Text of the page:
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Bible Commentaries

Spurgeon's Verse Expositions of the Bible

John 4

Verses 22-23

The Axe at the Root A Testimony Against Puseyite Idolatry

June 17th, 1866 by C. H. SPURGEON (1834-1892)

"But the hour cometh, and now is, when the true worshippers shall worship the Father in spirit and in truth, for the Father seeketh such to worship him. God is a Spirit: and they that worship him must worship him in spirit and in truth." John 4:23-24 .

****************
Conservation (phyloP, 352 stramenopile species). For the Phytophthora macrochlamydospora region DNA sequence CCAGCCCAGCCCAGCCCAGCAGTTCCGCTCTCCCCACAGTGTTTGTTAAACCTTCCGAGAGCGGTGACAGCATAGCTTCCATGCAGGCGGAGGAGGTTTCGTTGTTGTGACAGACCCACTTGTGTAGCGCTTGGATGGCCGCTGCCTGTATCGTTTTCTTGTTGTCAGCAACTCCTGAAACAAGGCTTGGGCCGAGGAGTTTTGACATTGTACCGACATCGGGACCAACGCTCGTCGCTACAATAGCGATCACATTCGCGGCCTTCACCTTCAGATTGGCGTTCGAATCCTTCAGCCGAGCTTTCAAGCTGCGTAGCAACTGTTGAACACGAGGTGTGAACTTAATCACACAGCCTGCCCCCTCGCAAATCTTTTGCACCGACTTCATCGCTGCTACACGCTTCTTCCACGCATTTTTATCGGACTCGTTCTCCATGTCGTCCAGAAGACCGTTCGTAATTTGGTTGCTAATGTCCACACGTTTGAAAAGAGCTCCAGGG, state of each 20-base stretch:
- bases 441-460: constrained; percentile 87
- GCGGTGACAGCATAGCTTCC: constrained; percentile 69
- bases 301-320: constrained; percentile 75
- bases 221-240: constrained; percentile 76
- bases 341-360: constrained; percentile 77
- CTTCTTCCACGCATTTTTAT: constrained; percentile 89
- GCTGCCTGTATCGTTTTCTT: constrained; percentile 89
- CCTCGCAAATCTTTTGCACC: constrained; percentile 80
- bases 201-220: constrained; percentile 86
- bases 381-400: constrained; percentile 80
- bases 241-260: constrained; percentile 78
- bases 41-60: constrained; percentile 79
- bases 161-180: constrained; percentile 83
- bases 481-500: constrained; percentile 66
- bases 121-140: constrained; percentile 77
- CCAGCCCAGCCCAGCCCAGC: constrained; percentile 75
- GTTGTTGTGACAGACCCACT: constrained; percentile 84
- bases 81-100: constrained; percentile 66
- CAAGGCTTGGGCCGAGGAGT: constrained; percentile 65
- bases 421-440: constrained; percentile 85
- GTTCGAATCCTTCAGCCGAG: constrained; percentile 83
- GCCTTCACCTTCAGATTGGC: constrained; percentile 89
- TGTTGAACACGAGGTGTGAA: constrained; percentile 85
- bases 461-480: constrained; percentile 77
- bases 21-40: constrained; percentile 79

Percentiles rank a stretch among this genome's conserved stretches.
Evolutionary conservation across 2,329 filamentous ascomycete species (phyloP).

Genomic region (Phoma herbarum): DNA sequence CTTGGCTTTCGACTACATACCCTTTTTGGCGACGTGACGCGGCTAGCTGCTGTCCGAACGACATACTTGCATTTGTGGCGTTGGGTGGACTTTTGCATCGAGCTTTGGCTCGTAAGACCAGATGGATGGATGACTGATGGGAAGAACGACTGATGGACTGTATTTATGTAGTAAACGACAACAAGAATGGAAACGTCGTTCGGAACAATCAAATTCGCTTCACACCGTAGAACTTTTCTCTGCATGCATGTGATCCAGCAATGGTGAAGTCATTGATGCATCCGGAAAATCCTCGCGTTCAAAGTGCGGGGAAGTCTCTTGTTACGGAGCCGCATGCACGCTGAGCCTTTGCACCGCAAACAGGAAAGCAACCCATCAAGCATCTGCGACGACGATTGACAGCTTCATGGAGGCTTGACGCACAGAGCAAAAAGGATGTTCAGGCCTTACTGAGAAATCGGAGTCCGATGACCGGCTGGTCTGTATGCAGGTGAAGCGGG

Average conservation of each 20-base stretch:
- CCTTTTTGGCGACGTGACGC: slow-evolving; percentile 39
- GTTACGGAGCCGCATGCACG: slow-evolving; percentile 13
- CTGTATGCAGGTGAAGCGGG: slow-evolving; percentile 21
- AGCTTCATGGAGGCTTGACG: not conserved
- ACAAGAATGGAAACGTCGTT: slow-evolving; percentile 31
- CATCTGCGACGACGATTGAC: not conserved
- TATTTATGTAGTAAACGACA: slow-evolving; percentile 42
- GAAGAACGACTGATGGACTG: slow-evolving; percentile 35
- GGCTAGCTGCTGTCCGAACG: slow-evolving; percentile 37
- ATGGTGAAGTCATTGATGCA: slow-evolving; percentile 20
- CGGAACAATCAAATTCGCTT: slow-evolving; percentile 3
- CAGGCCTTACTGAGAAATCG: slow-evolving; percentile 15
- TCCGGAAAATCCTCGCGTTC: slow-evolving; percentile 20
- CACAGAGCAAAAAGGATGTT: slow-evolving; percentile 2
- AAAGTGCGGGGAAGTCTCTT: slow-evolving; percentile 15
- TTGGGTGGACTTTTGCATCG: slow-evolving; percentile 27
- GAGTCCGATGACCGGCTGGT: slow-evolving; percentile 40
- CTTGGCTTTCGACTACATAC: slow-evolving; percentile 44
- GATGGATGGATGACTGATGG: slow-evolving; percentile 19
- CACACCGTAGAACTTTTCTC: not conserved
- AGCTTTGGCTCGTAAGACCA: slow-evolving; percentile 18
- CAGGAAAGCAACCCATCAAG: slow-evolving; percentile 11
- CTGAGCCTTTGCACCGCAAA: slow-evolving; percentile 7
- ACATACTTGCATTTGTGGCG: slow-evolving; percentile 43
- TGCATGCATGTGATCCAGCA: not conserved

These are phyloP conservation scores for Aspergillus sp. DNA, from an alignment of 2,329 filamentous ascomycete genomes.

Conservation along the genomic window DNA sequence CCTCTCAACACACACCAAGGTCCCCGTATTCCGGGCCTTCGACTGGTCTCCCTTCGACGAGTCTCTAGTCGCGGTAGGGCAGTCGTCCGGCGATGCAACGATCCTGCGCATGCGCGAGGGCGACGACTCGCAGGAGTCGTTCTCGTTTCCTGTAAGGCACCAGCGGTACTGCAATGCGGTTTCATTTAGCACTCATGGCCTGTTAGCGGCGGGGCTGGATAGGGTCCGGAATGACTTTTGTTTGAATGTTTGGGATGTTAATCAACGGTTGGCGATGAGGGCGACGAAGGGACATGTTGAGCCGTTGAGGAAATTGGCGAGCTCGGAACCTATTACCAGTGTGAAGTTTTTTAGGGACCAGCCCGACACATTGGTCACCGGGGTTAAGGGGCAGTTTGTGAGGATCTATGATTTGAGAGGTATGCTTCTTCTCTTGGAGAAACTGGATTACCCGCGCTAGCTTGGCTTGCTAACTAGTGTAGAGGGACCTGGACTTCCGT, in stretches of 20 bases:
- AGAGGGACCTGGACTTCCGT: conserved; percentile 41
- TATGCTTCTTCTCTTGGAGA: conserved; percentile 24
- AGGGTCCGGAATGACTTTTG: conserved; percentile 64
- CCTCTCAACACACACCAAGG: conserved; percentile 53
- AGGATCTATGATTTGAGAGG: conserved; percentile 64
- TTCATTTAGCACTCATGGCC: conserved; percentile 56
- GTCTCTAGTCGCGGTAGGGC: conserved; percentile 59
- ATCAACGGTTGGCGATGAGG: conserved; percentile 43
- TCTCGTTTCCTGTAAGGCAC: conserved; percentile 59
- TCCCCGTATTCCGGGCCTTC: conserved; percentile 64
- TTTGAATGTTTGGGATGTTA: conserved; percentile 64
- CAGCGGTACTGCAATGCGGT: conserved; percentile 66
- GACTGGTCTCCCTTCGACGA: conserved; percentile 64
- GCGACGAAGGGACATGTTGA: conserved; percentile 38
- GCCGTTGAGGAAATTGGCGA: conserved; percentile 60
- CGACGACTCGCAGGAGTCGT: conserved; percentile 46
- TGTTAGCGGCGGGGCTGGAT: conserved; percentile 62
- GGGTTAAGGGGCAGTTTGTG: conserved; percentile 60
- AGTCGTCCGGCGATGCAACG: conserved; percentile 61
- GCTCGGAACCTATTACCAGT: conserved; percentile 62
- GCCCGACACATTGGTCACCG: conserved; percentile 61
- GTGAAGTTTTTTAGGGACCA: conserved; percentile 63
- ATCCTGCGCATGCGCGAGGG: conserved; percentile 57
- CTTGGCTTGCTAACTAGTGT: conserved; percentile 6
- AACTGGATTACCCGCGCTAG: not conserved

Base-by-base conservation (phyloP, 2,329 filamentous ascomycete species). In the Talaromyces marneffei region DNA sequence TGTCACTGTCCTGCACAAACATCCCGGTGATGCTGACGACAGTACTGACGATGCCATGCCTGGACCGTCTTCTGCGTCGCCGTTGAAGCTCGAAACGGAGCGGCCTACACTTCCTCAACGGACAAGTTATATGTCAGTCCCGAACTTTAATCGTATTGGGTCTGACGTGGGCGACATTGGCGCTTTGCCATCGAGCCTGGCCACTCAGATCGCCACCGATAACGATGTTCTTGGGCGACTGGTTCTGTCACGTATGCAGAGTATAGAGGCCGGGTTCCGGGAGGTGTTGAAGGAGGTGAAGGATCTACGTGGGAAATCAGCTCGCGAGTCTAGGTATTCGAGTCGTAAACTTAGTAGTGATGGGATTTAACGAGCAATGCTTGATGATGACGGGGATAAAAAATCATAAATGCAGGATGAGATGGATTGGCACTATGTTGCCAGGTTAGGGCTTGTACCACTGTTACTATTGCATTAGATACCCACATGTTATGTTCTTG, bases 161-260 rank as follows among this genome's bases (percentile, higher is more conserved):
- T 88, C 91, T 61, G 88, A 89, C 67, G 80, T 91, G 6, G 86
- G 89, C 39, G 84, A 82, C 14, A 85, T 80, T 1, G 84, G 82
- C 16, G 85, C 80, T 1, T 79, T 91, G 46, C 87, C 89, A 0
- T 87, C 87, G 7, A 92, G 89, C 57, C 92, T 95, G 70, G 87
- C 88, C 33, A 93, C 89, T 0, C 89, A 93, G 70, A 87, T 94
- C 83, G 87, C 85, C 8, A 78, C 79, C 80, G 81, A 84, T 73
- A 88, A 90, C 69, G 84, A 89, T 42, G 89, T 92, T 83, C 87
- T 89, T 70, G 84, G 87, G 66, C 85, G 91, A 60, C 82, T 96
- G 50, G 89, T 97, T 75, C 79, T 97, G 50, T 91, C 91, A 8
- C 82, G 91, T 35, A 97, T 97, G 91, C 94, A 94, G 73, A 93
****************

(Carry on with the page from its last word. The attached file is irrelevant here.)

The woman's conscience had been aroused by Christ's declaration of her sin. He was touching upon matters of the most vital importance, and her depraved heart naturally shrunk from the lancet, From the truth which was becoming inconveniently personal she flew to that natural resort of the carnal mind, namely, to religions discourse upon points of outward observance. Instead of confessing her sin, and asking how it may be forgiven, she must needs say, "Our fathers worshipped in this mountain; and ye say, that in Jerusalem is the place where men ought to worship." The carnal heart dreads the contact of spiritual truth, and finds a most convenient way of avoiding it by running to questions of holy places, holy times, and holy customs. Jesus, to her astonishment, informs her that the question which she had asked was of only temporary importance. There had been a time when it was well to know that salvation was of the Jews, and that the rival temple of the Samaritans was an imposture; but he says in effect to her, "Woman, believe me that question is of no importance now, for the hour cometh, yea and now is, when the external is to be abolished and the ritualistic is to be put away, and a purer, simpler, and more spiritual worship, is to take its place." The worship which our Lord Jesus Christ established involved a change. That is implied in the expressions here used. He announced to her that the hour was just then come when all questions about this or that place must cease, and be superseded by spiritual worship. Our Lord gave a very brief, but I think a very instructive description of what this worship was to be. If you observe carefully the words, you will see that it was a distinguishing kind of worship, for he mentions true worshippers. There had been but little distinction before; so long as they all passed through the same outward form they all seemed to be worshippers; but a distinction was now to be made clear and manifest. Merely outward worshippers were now false worshippers, and only those who pressed into spiritual worship were to be regarded as true. The gospel of Christ is a great discerner and an accurate judge. Christ has the winnowing fan in his hand; he sits as a refiner; he is compared by the prophet to the "refiner's fire" and to "fuller's soap;" and hence you see he discerns at once between worshippers and worshippers. There they stand both alike with bended heads, perhaps both repeating the same words, but the Savior distinguishes: "there is," saith he, "a false worshipper, and there is a true worshipper, and he alone who is spiritual is true." He announces further that under the gospel God is to be worshipped in the character of a Father; true worshippers shall worship the Father. This had not been the case before. The Lord had been adored as the Adonai, and reverenced as Jehovah; but to say "Our Father which art in heaven" remains the prerogative of the enlightened Christian who, having believed in Christ, has received power to become a son of God. True Christian worship addresses God, not merely as Creator and Preserver, or as the great Lord of the Universe, but as one who is very near of kin to us, our Father, beloved of our souls. Jesus likewise states that gospel worship is to be of a kind which does not result from the man himself merely, but comes from God, and is a work of grace. This is implied in the sentence, "The Father seeketh such to worship him," as if no true worship would come from any man unless God sought it. True devotion under the Christian dispensation is not merely human but also divine. It is the work of the Spirit in the soul returning to its author; or as our hymn puts it